Wellness Program White Paper

How Corporate Wellness Programs Affect the Bottom Line

For every dollar spent on wellness programs, companies can expect to save three and a half times their investment

Companies need to be concerned with the health and wellness of their employees. Workplace injury, illness, declined productivity, and absenteeism are all problems that result in added costs to employers. All organizations suffer from these issues, which can destroy employee morale and, subsequently, your bottom line. These challenges are all manageable by systematically reducing risks and emphasizing safety and wellness.

A Harvard study found—and cost control modeling predicts—that medical costs for businesses decrease about $3.27 for every dollar spent on wellness programs. Additionally, absentee costs decrease by about $2.73 for every dollar spent. This average return on investment (ROI) suggests that the wider adoption of such programs benefits budgets, productivity and employee health.


Hidden Costs of Workplace Injury

There are direct and indirect costs associated with workplace injuries. These costs depend on several factors. A Stanford University study estimates that direct costs on a claim for an employee bone fracture are $50,000 in addition to indirect costs on that same claim, which can add up to an additional $55,000.  That’s a substantial amount of money for any company to absorb.

Indirect costs include:

-Wages paid outside of workers’ compensation payments

-Costs of wages from time lost

-Overtime costs from other employees making up for missing     productivity

-Productivity reduction from assumption of new roles, scheduling

-Repair and replacement of damaged work area associated with the injury

-New and replacement hire costs


A long-term direct cost is in your workers’ compensation insurance premiums.  There can be a substantial premium increase with each injury.  For example, a discount for remaining claim-free can be as much as 40%.  With a single injury claim, a policy with a value of $100,000 annually (inclusive of discounts) can raise to $115,000, and more with each subsequent injury.  That rate will last at least 3 years before the discount can be offered again, for a total additional cost of $45,000 in added insurance costs for just one injury.


Illness Can Plague Your Business

Ill employees are not productive—plain and simple.  But what really makes employees sick?  Poor diet, un-managed stress, and lack of physical activity are hands down the biggest culprits in predicting illness and absenteeism.

Mitigating this risk through interactive programs and systems designed to keep employees educated and aware of their personal value for wellness has proven to be the most effective approach.

In fact, of the top 100 companies in the world, more than 80% actively maintain comprehensive wellness programs that actively and repetitively emphasize prevention through training and other programs.  These organizations not only see boosts in productivity, but reduced absenteeism, turnover, and increased job satisfaction.

Prevention is crucial here.  Development of a wellness program, inclusive of injury and illness prevention techniques and training, is necessary to reduce that risk.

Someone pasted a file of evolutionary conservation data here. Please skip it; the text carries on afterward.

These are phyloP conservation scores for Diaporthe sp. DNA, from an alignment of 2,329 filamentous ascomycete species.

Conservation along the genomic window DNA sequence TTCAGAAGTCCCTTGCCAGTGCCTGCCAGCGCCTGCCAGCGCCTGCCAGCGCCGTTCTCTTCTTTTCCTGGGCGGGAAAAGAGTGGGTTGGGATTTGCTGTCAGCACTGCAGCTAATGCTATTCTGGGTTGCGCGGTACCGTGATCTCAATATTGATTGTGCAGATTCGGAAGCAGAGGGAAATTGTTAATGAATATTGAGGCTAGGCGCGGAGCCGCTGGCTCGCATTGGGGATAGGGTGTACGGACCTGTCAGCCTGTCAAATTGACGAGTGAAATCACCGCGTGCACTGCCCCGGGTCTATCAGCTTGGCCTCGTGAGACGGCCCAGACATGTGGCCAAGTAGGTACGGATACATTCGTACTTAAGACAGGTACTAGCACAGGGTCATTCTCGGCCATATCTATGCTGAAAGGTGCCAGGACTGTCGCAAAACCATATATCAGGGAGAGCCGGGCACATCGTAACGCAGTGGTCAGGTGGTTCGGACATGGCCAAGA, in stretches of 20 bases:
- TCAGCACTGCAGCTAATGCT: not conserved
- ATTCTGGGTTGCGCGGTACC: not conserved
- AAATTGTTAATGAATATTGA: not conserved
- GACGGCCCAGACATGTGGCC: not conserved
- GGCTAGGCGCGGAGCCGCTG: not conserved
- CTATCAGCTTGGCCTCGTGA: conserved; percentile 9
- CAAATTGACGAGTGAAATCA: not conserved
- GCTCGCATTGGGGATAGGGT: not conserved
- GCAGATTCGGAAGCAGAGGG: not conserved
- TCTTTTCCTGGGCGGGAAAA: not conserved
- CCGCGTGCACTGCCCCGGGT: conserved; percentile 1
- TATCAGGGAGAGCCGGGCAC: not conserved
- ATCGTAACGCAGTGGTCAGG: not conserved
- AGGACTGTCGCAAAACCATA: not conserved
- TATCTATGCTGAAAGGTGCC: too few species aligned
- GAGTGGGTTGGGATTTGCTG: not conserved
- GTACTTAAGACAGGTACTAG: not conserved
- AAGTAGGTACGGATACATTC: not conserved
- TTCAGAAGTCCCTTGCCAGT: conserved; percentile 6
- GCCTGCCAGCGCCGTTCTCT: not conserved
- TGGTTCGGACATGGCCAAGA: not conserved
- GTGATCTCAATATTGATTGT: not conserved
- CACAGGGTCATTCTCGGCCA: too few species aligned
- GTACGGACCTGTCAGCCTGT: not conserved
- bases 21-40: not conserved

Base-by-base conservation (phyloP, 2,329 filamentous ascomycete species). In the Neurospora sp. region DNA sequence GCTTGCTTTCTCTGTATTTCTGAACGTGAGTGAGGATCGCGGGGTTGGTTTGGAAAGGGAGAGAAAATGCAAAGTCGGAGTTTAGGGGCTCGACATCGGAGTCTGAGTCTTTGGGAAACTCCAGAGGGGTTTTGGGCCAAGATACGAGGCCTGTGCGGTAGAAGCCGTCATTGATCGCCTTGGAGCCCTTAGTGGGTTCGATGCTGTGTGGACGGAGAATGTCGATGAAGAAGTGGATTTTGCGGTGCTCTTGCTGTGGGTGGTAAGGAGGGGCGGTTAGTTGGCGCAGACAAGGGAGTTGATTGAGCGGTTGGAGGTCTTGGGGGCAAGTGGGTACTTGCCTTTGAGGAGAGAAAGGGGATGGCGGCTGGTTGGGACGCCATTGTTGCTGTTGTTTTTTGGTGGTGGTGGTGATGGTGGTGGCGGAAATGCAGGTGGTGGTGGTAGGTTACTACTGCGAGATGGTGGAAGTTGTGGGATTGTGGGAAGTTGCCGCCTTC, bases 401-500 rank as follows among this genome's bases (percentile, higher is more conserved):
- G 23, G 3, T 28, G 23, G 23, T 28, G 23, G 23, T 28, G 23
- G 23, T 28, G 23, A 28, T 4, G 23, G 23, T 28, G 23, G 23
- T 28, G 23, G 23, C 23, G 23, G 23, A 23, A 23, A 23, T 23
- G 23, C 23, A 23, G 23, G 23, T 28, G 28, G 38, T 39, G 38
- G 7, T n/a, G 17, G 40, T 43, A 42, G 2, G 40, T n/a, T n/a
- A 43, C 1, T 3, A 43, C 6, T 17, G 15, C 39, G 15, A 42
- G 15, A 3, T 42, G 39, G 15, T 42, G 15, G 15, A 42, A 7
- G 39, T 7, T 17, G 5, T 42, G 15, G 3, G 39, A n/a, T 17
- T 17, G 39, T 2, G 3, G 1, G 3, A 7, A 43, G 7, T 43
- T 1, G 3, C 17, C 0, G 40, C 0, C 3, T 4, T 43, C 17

10 Ways to Keep Your Company Well

1) Develop a comprehensive and compliant wellness program.

2) Consistently train staff and appoint “safety officers” who can keep  awareness top of mind for the whole team.

3) Hold safety meetings for your entire staff—quarterly at minimum, ideally monthly.

4) Develop and maintain an accident response protocol.

5) Maintain active communication to employees on health, safety, and wellness topics.

6) Create and promote programs that promote health (i.e., weight loss, smoking cessation, etc.).

7) Create and promote activity programs that build team morale while promoting health.

8) Employ health risk assessments, (i.e., ergonomic evaluation, work station assessment, etc.).

9) Invest in incentives to reward and remind team members about health, such as awards, bonuses, or giveaways of health-related items (i.e., water bottles, pedometers, etc.).

10) Develop and maintain tracking and survey protocols to ensure efforts are effective and employees receive continued value.

There are, however, expected costs associated with creating and implementing a wellness program.


Wellness Program Options

A wellness program coordinator has an average salary of $75,000 annually. When factoring in additional costs of employment, insurances, and benefits, an organization can expect to pay between $93,750 and $105,000 annually for that single hire to maintain company wellness and safety programs.  Certainly, the ramp up time for program development and implementation can be several months to a year.

Bypassing the need to hire a wellness coordinator as an employee, Mission Wellness can provide consulting on an as-needed basis based on what works for your unique company.


The Mission Wellness Approach

With established—yet customizable—systems in place, starting or revamping your organization’s wellness program is quick, efficient, and affordable. Program design and implementation is our specialty.

Through an assessment of your current systems and needs, we create, advise, and implement programs and systems that fill any voids in your current approach. We can also jumpstart a new program to get your company to adopt a wellness culture, as outlined in “10 Ways to Keep Your Company Healthy.”

We get your organization well while you focus on your business, reducing your costs without delays or major ramp up periods.